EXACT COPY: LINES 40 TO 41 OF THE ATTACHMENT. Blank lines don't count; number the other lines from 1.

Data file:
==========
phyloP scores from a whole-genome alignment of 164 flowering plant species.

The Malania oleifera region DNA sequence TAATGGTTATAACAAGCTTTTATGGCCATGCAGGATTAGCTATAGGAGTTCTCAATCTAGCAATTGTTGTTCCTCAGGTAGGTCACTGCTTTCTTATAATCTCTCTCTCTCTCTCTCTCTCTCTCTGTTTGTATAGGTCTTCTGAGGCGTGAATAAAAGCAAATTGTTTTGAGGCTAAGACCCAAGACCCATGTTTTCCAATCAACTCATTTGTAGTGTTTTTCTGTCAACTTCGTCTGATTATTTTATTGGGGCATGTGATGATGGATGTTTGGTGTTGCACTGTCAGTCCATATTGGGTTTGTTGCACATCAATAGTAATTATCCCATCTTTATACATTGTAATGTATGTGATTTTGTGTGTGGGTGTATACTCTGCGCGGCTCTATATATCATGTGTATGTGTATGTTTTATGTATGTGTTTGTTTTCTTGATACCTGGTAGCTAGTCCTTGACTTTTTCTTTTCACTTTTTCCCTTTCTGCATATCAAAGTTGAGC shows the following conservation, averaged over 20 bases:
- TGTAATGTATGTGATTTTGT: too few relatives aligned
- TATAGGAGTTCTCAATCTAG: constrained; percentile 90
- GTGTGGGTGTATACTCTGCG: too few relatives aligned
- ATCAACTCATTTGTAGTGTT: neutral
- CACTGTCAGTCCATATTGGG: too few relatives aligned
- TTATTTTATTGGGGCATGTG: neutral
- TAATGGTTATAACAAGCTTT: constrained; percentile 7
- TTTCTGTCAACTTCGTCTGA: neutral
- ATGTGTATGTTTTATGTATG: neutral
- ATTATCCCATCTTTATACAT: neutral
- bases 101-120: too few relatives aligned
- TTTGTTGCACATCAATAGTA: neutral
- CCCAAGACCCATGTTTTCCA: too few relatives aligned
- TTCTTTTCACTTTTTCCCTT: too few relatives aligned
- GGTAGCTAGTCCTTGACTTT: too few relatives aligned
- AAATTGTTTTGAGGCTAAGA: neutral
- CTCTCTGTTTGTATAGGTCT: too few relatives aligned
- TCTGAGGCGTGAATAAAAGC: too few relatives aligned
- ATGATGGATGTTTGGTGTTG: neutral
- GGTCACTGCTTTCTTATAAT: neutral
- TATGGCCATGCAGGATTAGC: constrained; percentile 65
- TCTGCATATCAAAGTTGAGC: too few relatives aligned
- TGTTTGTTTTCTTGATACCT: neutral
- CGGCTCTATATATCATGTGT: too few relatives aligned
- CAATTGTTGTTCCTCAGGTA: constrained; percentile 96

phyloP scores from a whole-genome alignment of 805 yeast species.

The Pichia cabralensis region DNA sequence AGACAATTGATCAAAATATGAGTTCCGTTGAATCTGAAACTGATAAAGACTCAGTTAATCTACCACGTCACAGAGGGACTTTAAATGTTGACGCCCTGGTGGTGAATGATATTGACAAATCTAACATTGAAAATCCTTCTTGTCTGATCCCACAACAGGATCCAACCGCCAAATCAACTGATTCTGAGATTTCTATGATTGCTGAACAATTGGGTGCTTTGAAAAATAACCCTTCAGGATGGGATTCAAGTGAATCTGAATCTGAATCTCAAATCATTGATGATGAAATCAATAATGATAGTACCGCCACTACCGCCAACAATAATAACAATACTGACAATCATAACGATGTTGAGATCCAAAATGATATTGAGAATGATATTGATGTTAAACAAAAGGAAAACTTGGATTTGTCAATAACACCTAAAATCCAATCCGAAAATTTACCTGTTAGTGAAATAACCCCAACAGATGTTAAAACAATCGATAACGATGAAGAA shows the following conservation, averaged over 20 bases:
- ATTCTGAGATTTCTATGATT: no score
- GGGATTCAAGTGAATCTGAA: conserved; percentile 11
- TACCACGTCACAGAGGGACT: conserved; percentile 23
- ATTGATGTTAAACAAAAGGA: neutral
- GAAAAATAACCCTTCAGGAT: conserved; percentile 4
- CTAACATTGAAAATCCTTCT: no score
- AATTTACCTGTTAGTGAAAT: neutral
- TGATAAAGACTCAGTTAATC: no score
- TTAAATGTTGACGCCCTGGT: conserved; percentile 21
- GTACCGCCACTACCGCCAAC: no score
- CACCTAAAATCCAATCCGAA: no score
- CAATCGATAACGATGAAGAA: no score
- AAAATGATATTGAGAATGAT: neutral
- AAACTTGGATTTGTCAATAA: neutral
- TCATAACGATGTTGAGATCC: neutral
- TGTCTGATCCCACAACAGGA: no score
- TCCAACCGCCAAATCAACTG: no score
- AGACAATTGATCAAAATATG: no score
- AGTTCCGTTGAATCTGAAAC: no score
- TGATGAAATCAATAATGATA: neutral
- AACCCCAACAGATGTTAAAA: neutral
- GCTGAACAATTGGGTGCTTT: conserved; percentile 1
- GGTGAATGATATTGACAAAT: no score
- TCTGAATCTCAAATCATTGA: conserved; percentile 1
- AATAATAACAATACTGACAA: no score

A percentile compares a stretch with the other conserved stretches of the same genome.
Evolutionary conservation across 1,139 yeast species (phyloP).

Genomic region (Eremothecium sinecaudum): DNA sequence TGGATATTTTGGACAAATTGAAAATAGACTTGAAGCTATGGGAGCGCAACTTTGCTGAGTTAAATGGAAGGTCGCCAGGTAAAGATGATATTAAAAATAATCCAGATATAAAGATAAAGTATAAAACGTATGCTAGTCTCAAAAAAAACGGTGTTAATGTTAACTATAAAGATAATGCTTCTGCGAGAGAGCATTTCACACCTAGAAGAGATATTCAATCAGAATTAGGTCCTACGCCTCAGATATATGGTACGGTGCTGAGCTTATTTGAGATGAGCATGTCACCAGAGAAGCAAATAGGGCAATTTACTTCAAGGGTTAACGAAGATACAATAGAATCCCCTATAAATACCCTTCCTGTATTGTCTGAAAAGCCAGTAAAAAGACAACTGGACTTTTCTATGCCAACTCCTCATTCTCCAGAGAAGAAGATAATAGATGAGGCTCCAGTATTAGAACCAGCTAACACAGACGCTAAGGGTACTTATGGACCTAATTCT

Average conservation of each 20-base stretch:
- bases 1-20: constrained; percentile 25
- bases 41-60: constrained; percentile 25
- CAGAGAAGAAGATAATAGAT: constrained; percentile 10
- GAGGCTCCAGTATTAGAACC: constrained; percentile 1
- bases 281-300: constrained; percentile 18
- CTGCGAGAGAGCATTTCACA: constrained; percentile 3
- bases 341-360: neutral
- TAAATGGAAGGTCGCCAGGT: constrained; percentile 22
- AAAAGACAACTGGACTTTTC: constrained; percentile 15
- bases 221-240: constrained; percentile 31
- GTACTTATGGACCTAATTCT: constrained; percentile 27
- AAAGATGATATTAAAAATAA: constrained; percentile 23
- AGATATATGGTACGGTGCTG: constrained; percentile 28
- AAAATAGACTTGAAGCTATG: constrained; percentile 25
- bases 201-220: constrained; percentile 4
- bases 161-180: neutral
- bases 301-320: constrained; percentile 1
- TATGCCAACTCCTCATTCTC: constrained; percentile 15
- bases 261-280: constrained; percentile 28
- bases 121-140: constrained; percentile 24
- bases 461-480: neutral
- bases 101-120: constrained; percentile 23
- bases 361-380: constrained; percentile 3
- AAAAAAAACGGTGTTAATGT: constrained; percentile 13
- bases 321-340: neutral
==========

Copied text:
- CACCTAAAATCCAATCCGAA: no score
- CAATCGATAACGATGAAGAA: no score